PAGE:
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The porphyrin handbook - Kadish K.M.

Kadish K.M. The porphyrin handbook - Academic press, 2000. - 368 p.
Download (direct link): kadishsmishgulilard2000.djvu
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possibility, the polymerization of 1,2-epoxypropane (11, R = Me) using
two different aluminum porphyrins (1 and 3) with different reactivities
has been investigated.40 In such a case, if the growth of polymer
molecules proceeds in individual aluminum porphyrin complexes without
exchange (migration), a polymer with a bimodal MWD should be formed,
since the growing species with a higher reactivity provides a polymer
with a higher molecular weight, and vice versa. However, the
polymerization of 11 (R = Me) with an equimolar mixture of lc and 3c has
shown that a polymer with a unimodal, sharp MWD is formed at a rate
somewhere in between those with lc and 3c, respectively, as initiators.40
This observation indicates the occurrence of a rapid alcoholate-
alcoholate exchange during the polymerization. A similar investigation on
the polymerization of four-membered lactones (13) has shown that exchange
of the carboxylate growing species occurs much more rapidly than the
chain growth.
As described previously, aluminum porphyrins with axial bound alkyl
and enolate ligands (32n), in contrast with
aluminum complexes having axial alcoholates and carbox-ylates (Id and
le), do not exchange their ligands at room temperature.58 However, the
polymerization of methyl methacrylate (21, R = Me) with an equimolar
mixture of la and 3a again results in the formation of a polymer with a
sharp, unimodal MWD, although the reactivities of the corresponding
enolate complexes are much different from each other. Here, the rate of
chain growth with a mixture of la and 3a is again intermediate between
those with la and 3a, respectively, as initiators. These observations
indicate that the growing polymer molecules do migrate among different
aluminum porphyrin-active sites during the polymerization. In order to
explain this unexpected result, a linear transition state mechanism
(Scheme 8) has been proposed for the polymerization of methacrylic esters
(21) by aluminum porphyrins,58 namely, the growing enolate species (32n)
migrates from one aluminum porphyrin molecule to the other whenever it
adds to the monomer. This mechanism involves the coordination of 21 on
the back side of the aluminum porphyrin, which would lead to an
activation not only of 21 but also of the enolate species (32n) by trans
coordination.
In relation to Scheme 8, a kinetic study on the polymerization of
lactones such as (5-valerolactone (14) via an aluminum alcoholate growing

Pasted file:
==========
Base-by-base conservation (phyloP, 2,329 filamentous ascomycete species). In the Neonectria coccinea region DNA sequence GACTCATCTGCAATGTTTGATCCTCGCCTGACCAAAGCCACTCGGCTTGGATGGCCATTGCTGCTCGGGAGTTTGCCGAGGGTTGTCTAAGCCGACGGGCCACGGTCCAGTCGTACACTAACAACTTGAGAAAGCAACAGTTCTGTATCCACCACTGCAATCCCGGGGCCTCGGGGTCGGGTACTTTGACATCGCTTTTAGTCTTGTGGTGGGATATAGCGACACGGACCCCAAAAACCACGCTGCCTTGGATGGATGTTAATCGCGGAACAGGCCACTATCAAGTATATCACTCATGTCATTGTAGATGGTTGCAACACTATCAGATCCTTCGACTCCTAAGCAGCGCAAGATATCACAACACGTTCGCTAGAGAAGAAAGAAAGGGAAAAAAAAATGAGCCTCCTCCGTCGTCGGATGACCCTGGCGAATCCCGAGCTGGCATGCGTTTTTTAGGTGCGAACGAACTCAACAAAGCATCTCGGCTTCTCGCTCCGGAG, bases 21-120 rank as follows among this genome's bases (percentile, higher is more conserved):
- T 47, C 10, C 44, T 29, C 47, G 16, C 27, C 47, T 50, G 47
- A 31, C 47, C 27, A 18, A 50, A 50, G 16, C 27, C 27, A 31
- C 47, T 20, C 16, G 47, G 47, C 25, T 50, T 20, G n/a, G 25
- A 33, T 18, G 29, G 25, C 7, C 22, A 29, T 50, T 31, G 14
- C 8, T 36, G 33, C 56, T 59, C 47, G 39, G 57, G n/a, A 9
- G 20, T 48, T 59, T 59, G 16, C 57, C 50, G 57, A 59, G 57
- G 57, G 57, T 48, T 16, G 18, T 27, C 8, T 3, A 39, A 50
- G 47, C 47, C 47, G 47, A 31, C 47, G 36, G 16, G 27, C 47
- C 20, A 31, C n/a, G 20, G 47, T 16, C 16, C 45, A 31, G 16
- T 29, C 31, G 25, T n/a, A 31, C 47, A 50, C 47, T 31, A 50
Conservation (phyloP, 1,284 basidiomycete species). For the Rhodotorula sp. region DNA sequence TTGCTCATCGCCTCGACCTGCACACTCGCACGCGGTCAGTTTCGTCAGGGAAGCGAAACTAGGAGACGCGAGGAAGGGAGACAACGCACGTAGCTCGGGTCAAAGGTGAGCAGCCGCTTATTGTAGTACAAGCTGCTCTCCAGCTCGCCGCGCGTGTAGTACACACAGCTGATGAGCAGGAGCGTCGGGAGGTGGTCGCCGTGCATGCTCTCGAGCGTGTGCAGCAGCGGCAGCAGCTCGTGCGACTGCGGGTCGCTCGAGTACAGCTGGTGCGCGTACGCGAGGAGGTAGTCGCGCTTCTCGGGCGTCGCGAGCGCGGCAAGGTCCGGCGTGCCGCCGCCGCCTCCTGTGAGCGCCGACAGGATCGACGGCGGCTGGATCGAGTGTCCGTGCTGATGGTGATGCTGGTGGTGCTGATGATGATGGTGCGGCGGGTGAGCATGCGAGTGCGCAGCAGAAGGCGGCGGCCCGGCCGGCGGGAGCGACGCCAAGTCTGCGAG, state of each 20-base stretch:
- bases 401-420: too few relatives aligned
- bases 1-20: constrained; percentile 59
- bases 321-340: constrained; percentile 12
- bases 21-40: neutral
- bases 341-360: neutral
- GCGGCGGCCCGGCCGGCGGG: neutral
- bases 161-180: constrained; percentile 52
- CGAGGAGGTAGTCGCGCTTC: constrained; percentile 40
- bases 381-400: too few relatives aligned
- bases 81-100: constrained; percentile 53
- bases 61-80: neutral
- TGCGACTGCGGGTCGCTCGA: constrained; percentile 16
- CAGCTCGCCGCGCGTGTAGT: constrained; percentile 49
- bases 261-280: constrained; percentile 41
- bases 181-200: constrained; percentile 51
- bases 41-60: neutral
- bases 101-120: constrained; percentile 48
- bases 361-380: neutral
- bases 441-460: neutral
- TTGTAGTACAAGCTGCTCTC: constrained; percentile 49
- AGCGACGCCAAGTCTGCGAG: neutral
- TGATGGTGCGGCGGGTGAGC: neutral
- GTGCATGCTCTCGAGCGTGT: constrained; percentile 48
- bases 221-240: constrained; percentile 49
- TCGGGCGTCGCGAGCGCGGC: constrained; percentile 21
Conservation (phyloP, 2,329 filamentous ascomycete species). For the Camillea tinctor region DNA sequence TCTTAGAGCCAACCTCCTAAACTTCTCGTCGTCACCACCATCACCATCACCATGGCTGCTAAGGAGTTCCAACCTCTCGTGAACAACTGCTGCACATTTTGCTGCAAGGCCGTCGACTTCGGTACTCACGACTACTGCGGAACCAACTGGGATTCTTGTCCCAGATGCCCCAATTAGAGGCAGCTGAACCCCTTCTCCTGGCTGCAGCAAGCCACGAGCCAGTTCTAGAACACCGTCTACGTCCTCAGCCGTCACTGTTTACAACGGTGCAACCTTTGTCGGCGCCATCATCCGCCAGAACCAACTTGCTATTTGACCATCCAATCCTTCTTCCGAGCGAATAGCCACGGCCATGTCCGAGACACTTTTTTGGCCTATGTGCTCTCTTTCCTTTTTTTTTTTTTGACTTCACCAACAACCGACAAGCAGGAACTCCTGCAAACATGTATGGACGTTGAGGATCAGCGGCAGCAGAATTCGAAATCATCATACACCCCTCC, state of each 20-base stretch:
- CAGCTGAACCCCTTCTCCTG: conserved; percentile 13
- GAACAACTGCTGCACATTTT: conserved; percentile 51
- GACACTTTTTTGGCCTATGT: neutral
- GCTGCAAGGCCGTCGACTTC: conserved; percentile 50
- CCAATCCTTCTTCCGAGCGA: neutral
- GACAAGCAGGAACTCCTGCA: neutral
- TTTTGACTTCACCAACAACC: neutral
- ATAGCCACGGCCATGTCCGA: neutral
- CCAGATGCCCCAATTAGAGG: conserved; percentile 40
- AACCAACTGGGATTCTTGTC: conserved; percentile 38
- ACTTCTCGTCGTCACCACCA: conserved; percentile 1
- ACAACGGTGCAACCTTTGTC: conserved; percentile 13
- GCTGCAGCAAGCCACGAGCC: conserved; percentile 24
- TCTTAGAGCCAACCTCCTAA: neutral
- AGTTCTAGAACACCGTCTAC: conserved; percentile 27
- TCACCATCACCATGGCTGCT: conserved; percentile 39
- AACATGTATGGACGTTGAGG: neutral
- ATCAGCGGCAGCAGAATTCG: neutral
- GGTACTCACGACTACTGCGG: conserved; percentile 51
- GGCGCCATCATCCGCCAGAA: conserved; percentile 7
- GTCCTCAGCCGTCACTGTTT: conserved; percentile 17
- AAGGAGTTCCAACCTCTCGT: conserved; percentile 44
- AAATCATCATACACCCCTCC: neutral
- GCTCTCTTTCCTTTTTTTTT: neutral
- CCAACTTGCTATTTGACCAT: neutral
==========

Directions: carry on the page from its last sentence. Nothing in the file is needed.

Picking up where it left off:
species (29, Scheme 3-
B) has indicated that the rate of polymerization is second-order with
respect to 29, but first-order with respect to the monomer,16 indicating
a simultaneous participation of two aluminum porphyrin molecules in the
chain growth. Of further interest is a clear acceleration effect of
chloroaluminum porphyrin (lc) on the polymerization of lactones. Compound
lc has no capability of initiating the polymerization of six- and seven-
membered lactones (14, 15). However, when lc is added to the
polymerization of 14 initiated with an alcoholate (Id), the chain growth
is considerably accelerated. A kinetic study on this accelerated
polymerization shows that the initial rate of polymerization is expressed
by k[ld]0 [lc]0 [14]0 or 9]0 [lc]" [14]".16 The acceleration
effect of lc can be interpreted in terms of the monomer activation
mechanism, where the high Lewis acidity of lc serves to provide an
activated monomer for the chain growth. This mechanism is similar to the
conception of Lewis acid-assisted high-speed living anionic
polymerization (Section II.E).
Scheme 8
42 / Metalloporhpyrins as Catalysts
151
Aluminum porphyrins with alcoholates (Id), phenolates (le), and
carboxylates (If) undergo axial ligand exchange with alcohols, phenols,
andcarboxylic acids, respectively, in a fully reversible fashion.59 On
the other hand, exchange of Id with phenols, carboxylic acids and other
stronger acids such as hydrogen chloride is irreversible. On the basis of
such exchange activities, a new concept-"immortal polymerization"-has
been introduced, in which a polymer with narrow MWD is formed with the
number of the molecules exceeding that of the initiator molecules.6-7
Immortal polymerization involves a "chain-transfer reaction." In a usual
sense, chain-transfer reaction is a side reaction where the growth of a
polymer molecule is irreversibly terminated while a new polymer chain is
formed and grows. On the other hand, in immortal polymerization, the
chain-transfer reaction is reversible, and takes place much more rapidly
than the chain growth. Consequently, a narrow MWD polymer is formed with
the number of the polymer molecules exceeding that of the initiator
molecules. In this sense, immortal polymerization is a "catalytic"
version of living polymerization, and is therefore of high practical
importance. This possibility has been noticed in the course of the
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